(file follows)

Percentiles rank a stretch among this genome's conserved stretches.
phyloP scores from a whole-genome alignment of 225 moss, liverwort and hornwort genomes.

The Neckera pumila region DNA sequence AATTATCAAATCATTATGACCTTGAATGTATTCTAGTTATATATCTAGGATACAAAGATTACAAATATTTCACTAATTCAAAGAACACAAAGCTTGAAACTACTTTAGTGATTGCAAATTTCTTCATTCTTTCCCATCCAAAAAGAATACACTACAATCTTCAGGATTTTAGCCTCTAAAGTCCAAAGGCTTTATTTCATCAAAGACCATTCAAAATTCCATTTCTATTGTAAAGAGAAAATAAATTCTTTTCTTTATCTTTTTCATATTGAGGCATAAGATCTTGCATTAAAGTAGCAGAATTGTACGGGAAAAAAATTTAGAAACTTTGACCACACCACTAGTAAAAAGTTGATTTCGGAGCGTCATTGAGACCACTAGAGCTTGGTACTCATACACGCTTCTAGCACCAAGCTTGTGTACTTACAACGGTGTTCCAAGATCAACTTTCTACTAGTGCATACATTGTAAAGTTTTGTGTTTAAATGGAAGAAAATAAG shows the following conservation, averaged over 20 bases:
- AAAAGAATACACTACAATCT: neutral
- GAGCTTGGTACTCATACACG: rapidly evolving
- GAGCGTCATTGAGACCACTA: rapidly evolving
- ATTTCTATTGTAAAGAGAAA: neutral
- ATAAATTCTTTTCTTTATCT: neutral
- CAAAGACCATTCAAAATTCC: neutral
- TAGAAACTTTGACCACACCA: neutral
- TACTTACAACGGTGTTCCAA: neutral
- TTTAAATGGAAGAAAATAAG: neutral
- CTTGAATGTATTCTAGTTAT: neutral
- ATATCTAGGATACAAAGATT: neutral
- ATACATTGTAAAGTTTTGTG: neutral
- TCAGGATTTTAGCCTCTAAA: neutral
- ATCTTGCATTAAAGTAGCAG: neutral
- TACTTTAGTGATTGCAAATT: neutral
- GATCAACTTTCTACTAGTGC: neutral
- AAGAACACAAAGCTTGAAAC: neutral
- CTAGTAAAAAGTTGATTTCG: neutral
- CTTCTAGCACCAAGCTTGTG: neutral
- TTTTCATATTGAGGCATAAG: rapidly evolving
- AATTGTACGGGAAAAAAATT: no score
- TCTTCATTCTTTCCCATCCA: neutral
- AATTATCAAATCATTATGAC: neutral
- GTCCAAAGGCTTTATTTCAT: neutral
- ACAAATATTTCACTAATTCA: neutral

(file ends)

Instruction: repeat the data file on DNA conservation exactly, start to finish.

Percentiles rank a stretch among this genome's conserved stretches.
phyloP scores from a whole-genome alignment of 225 moss, liverwort and hornwort genomes.

The Neckera pumila region DNA sequence AATTATCAAATCATTATGACCTTGAATGTATTCTAGTTATATATCTAGGATACAAAGATTACAAATATTTCACTAATTCAAAGAACACAAAGCTTGAAACTACTTTAGTGATTGCAAATTTCTTCATTCTTTCCCATCCAAAAAGAATACACTACAATCTTCAGGATTTTAGCCTCTAAAGTCCAAAGGCTTTATTTCATCAAAGACCATTCAAAATTCCATTTCTATTGTAAAGAGAAAATAAATTCTTTTCTTTATCTTTTTCATATTGAGGCATAAGATCTTGCATTAAAGTAGCAGAATTGTACGGGAAAAAAATTTAGAAACTTTGACCACACCACTAGTAAAAAGTTGATTTCGGAGCGTCATTGAGACCACTAGAGCTTGGTACTCATACACGCTTCTAGCACCAAGCTTGTGTACTTACAACGGTGTTCCAAGATCAACTTTCTACTAGTGCATACATTGTAAAGTTTTGTGTTTAAATGGAAGAAAATAAG shows the following conservation, averaged over 20 bases:
- AAAAGAATACACTACAATCT: neutral
- GAGCTTGGTACTCATACACG: rapidly evolving
- GAGCGTCATTGAGACCACTA: rapidly evolving
- ATTTCTATTGTAAAGAGAAA: neutral
- ATAAATTCTTTTCTTTATCT: neutral
- CAAAGACCATTCAAAATTCC: neutral
- TAGAAACTTTGACCACACCA: neutral
- TACTTACAACGGTGTTCCAA: neutral
- TTTAAATGGAAGAAAATAAG: neutral
- CTTGAATGTATTCTAGTTAT: neutral
- ATATCTAGGATACAAAGATT: neutral
- ATACATTGTAAAGTTTTGTG: neutral
- TCAGGATTTTAGCCTCTAAA: neutral
- ATCTTGCATTAAAGTAGCAG: neutral
- TACTTTAGTGATTGCAAATT: neutral
- GATCAACTTTCTACTAGTGC: neutral
- AAGAACACAAAGCTTGAAAC: neutral
- CTAGTAAAAAGTTGATTTCG: neutral
- CTTCTAGCACCAAGCTTGTG: neutral
- TTTTCATATTGAGGCATAAG: rapidly evolving
- AATTGTACGGGAAAAAAATT: no score
- TCTTCATTCTTTCCCATCCA: neutral
- AATTATCAAATCATTATGAC: neutral
- GTCCAAAGGCTTTATTTCAT: neutral
- ACAAATATTTCACTAATTCA: neutral